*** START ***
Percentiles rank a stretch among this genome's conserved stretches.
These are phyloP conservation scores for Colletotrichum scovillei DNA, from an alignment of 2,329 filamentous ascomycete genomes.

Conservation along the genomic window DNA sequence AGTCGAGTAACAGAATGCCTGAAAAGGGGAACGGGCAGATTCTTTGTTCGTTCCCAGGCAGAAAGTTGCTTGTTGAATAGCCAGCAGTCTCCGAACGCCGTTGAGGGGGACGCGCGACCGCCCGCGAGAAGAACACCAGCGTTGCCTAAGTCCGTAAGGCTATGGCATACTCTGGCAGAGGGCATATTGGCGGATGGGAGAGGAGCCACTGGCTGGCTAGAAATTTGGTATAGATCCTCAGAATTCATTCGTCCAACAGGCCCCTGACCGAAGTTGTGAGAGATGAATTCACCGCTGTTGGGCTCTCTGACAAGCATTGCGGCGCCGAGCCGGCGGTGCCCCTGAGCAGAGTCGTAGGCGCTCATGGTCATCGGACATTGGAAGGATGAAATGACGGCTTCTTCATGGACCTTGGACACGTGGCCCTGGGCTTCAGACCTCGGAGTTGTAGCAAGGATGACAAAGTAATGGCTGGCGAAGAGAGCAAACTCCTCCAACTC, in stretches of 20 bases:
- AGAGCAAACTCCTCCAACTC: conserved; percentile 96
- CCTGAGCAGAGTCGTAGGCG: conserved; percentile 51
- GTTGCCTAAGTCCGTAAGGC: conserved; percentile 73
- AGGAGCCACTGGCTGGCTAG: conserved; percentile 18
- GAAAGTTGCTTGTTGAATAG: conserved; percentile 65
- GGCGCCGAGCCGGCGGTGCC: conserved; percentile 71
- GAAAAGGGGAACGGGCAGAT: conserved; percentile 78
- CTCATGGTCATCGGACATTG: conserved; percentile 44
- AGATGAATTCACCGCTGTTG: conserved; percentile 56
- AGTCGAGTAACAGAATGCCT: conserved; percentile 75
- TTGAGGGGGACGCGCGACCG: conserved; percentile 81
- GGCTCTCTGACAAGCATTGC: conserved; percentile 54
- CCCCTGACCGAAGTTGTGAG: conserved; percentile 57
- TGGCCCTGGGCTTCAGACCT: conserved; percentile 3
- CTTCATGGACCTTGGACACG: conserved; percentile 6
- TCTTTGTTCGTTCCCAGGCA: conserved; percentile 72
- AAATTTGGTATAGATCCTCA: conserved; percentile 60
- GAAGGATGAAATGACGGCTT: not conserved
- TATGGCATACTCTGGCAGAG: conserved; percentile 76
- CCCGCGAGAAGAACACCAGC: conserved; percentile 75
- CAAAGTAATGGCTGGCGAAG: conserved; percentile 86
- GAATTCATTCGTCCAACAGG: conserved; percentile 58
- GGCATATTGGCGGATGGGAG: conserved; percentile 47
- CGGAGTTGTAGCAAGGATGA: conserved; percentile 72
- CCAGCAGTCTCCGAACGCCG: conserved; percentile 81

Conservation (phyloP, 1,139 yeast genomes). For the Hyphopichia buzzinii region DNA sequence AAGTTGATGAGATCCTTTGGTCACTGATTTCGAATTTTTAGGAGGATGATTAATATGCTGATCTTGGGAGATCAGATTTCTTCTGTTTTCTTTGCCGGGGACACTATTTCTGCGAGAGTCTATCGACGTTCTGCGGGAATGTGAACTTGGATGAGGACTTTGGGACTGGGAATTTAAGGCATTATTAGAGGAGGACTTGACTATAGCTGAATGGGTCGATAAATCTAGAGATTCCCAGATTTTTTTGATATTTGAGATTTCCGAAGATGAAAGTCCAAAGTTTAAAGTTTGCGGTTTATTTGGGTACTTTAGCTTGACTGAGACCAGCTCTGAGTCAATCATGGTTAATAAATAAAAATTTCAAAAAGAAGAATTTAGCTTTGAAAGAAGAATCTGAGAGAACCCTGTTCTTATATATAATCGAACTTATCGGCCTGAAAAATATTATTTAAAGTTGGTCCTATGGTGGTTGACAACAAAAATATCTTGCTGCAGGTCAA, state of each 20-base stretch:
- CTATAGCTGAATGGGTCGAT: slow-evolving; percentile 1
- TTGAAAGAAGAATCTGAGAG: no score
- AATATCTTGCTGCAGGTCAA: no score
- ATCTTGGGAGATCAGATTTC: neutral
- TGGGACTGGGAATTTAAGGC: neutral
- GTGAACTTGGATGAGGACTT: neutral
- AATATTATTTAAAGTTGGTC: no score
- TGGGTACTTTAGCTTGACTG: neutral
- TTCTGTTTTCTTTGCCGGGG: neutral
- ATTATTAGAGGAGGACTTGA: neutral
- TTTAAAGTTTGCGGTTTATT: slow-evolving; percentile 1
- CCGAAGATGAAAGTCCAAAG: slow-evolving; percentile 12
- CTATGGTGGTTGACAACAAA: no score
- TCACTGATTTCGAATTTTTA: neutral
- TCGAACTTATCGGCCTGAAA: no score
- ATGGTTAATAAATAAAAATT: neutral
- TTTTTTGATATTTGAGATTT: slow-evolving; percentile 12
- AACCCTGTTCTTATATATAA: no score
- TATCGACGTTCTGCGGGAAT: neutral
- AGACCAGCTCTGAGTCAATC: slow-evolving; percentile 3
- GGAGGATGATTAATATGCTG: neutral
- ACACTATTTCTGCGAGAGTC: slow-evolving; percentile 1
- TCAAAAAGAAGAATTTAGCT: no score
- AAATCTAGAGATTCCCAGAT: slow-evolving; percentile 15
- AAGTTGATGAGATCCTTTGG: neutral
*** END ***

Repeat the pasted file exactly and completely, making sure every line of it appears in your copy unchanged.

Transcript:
Percentiles rank a stretch among this genome's conserved stretches.
These are phyloP conservation scores for Colletotrichum scovillei DNA, from an alignment of 2,329 filamentous ascomycete genomes.

Conservation along the genomic window DNA sequence AGTCGAGTAACAGAATGCCTGAAAAGGGGAACGGGCAGATTCTTTGTTCGTTCCCAGGCAGAAAGTTGCTTGTTGAATAGCCAGCAGTCTCCGAACGCCGTTGAGGGGGACGCGCGACCGCCCGCGAGAAGAACACCAGCGTTGCCTAAGTCCGTAAGGCTATGGCATACTCTGGCAGAGGGCATATTGGCGGATGGGAGAGGAGCCACTGGCTGGCTAGAAATTTGGTATAGATCCTCAGAATTCATTCGTCCAACAGGCCCCTGACCGAAGTTGTGAGAGATGAATTCACCGCTGTTGGGCTCTCTGACAAGCATTGCGGCGCCGAGCCGGCGGTGCCCCTGAGCAGAGTCGTAGGCGCTCATGGTCATCGGACATTGGAAGGATGAAATGACGGCTTCTTCATGGACCTTGGACACGTGGCCCTGGGCTTCAGACCTCGGAGTTGTAGCAAGGATGACAAAGTAATGGCTGGCGAAGAGAGCAAACTCCTCCAACTC, in stretches of 20 bases:
- AGAGCAAACTCCTCCAACTC: conserved; percentile 96
- CCTGAGCAGAGTCGTAGGCG: conserved; percentile 51
- GTTGCCTAAGTCCGTAAGGC: conserved; percentile 73
- AGGAGCCACTGGCTGGCTAG: conserved; percentile 18
- GAAAGTTGCTTGTTGAATAG: conserved; percentile 65
- GGCGCCGAGCCGGCGGTGCC: conserved; percentile 71
- GAAAAGGGGAACGGGCAGAT: conserved; percentile 78
- CTCATGGTCATCGGACATTG: conserved; percentile 44
- AGATGAATTCACCGCTGTTG: conserved; percentile 56
- AGTCGAGTAACAGAATGCCT: conserved; percentile 75
- TTGAGGGGGACGCGCGACCG: conserved; percentile 81
- GGCTCTCTGACAAGCATTGC: conserved; percentile 54
- CCCCTGACCGAAGTTGTGAG: conserved; percentile 57
- TGGCCCTGGGCTTCAGACCT: conserved; percentile 3
- CTTCATGGACCTTGGACACG: conserved; percentile 6
- TCTTTGTTCGTTCCCAGGCA: conserved; percentile 72
- AAATTTGGTATAGATCCTCA: conserved; percentile 60
- GAAGGATGAAATGACGGCTT: not conserved
- TATGGCATACTCTGGCAGAG: conserved; percentile 76
- CCCGCGAGAAGAACACCAGC: conserved; percentile 75
- CAAAGTAATGGCTGGCGAAG: conserved; percentile 86
- GAATTCATTCGTCCAACAGG: conserved; percentile 58
- GGCATATTGGCGGATGGGAG: conserved; percentile 47
- CGGAGTTGTAGCAAGGATGA: conserved; percentile 72
- CCAGCAGTCTCCGAACGCCG: conserved; percentile 81

Conservation (phyloP, 1,139 yeast genomes). For the Hyphopichia buzzinii region DNA sequence AAGTTGATGAGATCCTTTGGTCACTGATTTCGAATTTTTAGGAGGATGATTAATATGCTGATCTTGGGAGATCAGATTTCTTCTGTTTTCTTTGCCGGGGACACTATTTCTGCGAGAGTCTATCGACGTTCTGCGGGAATGTGAACTTGGATGAGGACTTTGGGACTGGGAATTTAAGGCATTATTAGAGGAGGACTTGACTATAGCTGAATGGGTCGATAAATCTAGAGATTCCCAGATTTTTTTGATATTTGAGATTTCCGAAGATGAAAGTCCAAAGTTTAAAGTTTGCGGTTTATTTGGGTACTTTAGCTTGACTGAGACCAGCTCTGAGTCAATCATGGTTAATAAATAAAAATTTCAAAAAGAAGAATTTAGCTTTGAAAGAAGAATCTGAGAGAACCCTGTTCTTATATATAATCGAACTTATCGGCCTGAAAAATATTATTTAAAGTTGGTCCTATGGTGGTTGACAACAAAAATATCTTGCTGCAGGTCAA, state of each 20-base stretch:
- CTATAGCTGAATGGGTCGAT: slow-evolving; percentile 1
- TTGAAAGAAGAATCTGAGAG: no score
- AATATCTTGCTGCAGGTCAA: no score
- ATCTTGGGAGATCAGATTTC: neutral
- TGGGACTGGGAATTTAAGGC: neutral
- GTGAACTTGGATGAGGACTT: neutral
- AATATTATTTAAAGTTGGTC: no score
- TGGGTACTTTAGCTTGACTG: neutral
- TTCTGTTTTCTTTGCCGGGG: neutral
- ATTATTAGAGGAGGACTTGA: neutral
- TTTAAAGTTTGCGGTTTATT: slow-evolving; percentile 1
- CCGAAGATGAAAGTCCAAAG: slow-evolving; percentile 12
- CTATGGTGGTTGACAACAAA: no score
- TCACTGATTTCGAATTTTTA: neutral
- TCGAACTTATCGGCCTGAAA: no score
- ATGGTTAATAAATAAAAATT: neutral
- TTTTTTGATATTTGAGATTT: slow-evolving; percentile 12
- AACCCTGTTCTTATATATAA: no score
- TATCGACGTTCTGCGGGAAT: neutral
- AGACCAGCTCTGAGTCAATC: slow-evolving; percentile 3
- GGAGGATGATTAATATGCTG: neutral
- ACACTATTTCTGCGAGAGTC: slow-evolving; percentile 1
- TCAAAAAGAAGAATTTAGCT: no score
- AAATCTAGAGATTCCCAGAT: slow-evolving; percentile 15
- AAGTTGATGAGATCCTTTGG: neutral